Waterberg to Etosha
I chose not to go on a game drive at Waterberg because I wanted badly to stretch my legs after so many hours flying. Also, I had Namibia’s premier game park next.
Etosha National Park encompasses a massive white salt pan and is home to a heap of species, the most commonly seen being springbok, the endemic black faced impala, common plains zebra and oryx. There were thousands of birds especially red-billed queleas and Namaqua doves, as well as countless crows.
Our luxury campsite was located in the Onguma Game Reserve, at the eastern edge of Etosha. Again, the private site had access to the restaurant which overlooked a waterhole, as well as a beautiful pool. Wood and water again were available at minimal cost. Read my full review of Tamboti Luxury Campsite here.
We left the site at 6:15am in order to get into the queue at Namutoni Gate. There were only about four vehicles ahead of us when we got there, but plenty more got in line behind us by the time the gate officially opened at half past six, a touch after sunrise.
Pro tip #1: Download a map of the park online beforehand to get a head start or purchase one from your lodge/campsite. Most maps come with a mini wildlife guide.
As we were self-driving west across the entire park, I struck up a conversation with some guides to figure out our route. Turns out some waterholes were better than others.
Armed with this information, we visited some great spots, including Goas, Chudob and Ngobib where we spotted white rhino, a majestic lone bull elephant, a magnificent black maned lion and a multitude of antelope.
Pro tip #2: Drive slowly. There’s plenty to see especially in the less busy eastern side of the park. Also, the dust created by other vehicles obscures wildlife crossing the road. Don’t be the idiot who runs over a springbok! This rule applies throughout your entire self drive safari.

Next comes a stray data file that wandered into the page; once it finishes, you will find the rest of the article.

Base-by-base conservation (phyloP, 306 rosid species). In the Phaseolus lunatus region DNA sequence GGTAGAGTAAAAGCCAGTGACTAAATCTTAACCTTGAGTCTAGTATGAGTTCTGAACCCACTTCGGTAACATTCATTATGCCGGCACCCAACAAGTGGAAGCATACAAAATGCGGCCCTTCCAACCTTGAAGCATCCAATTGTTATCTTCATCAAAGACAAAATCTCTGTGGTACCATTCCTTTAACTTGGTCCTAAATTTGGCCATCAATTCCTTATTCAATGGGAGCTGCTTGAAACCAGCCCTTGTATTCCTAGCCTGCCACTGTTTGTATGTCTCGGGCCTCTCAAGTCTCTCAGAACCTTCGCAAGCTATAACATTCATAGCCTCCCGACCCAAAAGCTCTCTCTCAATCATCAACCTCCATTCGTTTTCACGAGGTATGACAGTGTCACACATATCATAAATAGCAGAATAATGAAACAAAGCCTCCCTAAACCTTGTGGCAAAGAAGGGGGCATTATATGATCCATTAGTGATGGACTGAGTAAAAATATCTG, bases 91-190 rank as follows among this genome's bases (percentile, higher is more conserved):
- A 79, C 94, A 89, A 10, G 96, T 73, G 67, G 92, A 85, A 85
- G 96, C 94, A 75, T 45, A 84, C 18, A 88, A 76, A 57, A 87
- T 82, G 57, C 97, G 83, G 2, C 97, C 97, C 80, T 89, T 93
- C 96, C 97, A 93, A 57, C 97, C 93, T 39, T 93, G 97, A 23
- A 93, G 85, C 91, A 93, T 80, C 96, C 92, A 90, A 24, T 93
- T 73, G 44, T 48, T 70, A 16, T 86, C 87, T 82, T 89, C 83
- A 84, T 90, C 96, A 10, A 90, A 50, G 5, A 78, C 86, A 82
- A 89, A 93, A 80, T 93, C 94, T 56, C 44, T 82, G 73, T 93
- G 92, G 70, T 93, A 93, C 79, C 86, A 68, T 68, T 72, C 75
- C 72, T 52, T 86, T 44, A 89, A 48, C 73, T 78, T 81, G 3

Another benefit to travelling at a relaxed pace is seeing more diminutive species. Particularly early in the early morning and at dusk. Pictured below is the dainty Damara dik dik which I love for so many reasons including its name! This tiny antelope is only a touch bigger than a house cat and very shy so take your time along roads throughout your safari or you won’t even notice these creatures.
We allocated about four hours to cross from Namutoni to Andersson Gate but because there was so much wildlife about, we reached Halali (at about halfway) only at noon. You can get out here for lunch and a toilet break. The loos are surprisingly nice with toilet paper and soap!
We only stopped at Springbokfontein to admire the edge of Etosha’s actual pan. However, it might be worthwhile going to Etosha Lookout to take in a more expansive view.
Pro tip #3: Once you get past Etosha park gates, you still have to pay for park fees at the office, located a few kms inside the gate. These amount to something like 80NAD per person per day – great value. Keep your receipt and know your vehicle number plates so you can answer questions from security. Remember that a smile and good manners are always appreciated!